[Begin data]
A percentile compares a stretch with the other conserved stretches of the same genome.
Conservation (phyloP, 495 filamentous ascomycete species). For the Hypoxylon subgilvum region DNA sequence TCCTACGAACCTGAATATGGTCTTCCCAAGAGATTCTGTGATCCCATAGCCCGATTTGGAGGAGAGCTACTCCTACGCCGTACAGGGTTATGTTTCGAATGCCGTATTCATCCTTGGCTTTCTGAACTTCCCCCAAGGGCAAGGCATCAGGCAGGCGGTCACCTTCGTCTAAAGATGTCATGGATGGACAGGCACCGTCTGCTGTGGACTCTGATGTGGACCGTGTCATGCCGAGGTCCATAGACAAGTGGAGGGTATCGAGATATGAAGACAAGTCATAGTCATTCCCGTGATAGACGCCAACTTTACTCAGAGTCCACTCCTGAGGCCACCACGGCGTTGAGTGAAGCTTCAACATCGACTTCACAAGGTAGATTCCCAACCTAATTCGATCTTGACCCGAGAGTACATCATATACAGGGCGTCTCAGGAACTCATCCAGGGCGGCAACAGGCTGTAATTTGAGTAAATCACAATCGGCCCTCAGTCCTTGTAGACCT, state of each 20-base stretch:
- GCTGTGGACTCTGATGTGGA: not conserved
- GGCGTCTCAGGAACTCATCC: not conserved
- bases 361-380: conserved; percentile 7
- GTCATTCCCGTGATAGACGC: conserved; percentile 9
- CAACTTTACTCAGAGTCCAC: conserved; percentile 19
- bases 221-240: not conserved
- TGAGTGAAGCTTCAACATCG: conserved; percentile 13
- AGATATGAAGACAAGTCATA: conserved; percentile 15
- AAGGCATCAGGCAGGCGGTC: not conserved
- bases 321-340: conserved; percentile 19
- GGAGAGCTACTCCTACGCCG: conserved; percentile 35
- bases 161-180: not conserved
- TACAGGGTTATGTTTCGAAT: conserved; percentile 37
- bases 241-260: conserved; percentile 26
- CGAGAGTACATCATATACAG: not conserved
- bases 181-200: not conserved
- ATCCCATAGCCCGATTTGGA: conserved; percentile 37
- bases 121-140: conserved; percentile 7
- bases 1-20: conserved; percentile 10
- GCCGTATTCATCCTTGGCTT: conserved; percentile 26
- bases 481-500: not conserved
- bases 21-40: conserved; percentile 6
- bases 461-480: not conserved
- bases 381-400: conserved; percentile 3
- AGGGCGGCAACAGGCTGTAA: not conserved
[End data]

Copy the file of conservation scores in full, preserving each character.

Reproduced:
A percentile compares a stretch with the other conserved stretches of the same genome.
Conservation (phyloP, 495 filamentous ascomycete species). For the Hypoxylon subgilvum region DNA sequence TCCTACGAACCTGAATATGGTCTTCCCAAGAGATTCTGTGATCCCATAGCCCGATTTGGAGGAGAGCTACTCCTACGCCGTACAGGGTTATGTTTCGAATGCCGTATTCATCCTTGGCTTTCTGAACTTCCCCCAAGGGCAAGGCATCAGGCAGGCGGTCACCTTCGTCTAAAGATGTCATGGATGGACAGGCACCGTCTGCTGTGGACTCTGATGTGGACCGTGTCATGCCGAGGTCCATAGACAAGTGGAGGGTATCGAGATATGAAGACAAGTCATAGTCATTCCCGTGATAGACGCCAACTTTACTCAGAGTCCACTCCTGAGGCCACCACGGCGTTGAGTGAAGCTTCAACATCGACTTCACAAGGTAGATTCCCAACCTAATTCGATCTTGACCCGAGAGTACATCATATACAGGGCGTCTCAGGAACTCATCCAGGGCGGCAACAGGCTGTAATTTGAGTAAATCACAATCGGCCCTCAGTCCTTGTAGACCT, state of each 20-base stretch:
- GCTGTGGACTCTGATGTGGA: not conserved
- GGCGTCTCAGGAACTCATCC: not conserved
- bases 361-380: conserved; percentile 7
- GTCATTCCCGTGATAGACGC: conserved; percentile 9
- CAACTTTACTCAGAGTCCAC: conserved; percentile 19
- bases 221-240: not conserved
- TGAGTGAAGCTTCAACATCG: conserved; percentile 13
- AGATATGAAGACAAGTCATA: conserved; percentile 15
- AAGGCATCAGGCAGGCGGTC: not conserved
- bases 321-340: conserved; percentile 19
- GGAGAGCTACTCCTACGCCG: conserved; percentile 35
- bases 161-180: not conserved
- TACAGGGTTATGTTTCGAAT: conserved; percentile 37
- bases 241-260: conserved; percentile 26
- CGAGAGTACATCATATACAG: not conserved
- bases 181-200: not conserved
- ATCCCATAGCCCGATTTGGA: conserved; percentile 37
- bases 121-140: conserved; percentile 7
- bases 1-20: conserved; percentile 10
- GCCGTATTCATCCTTGGCTT: conserved; percentile 26
- bases 481-500: not conserved
- bases 21-40: conserved; percentile 6
- bases 461-480: not conserved
- bases 381-400: conserved; percentile 3
- AGGGCGGCAACAGGCTGTAA: not conserved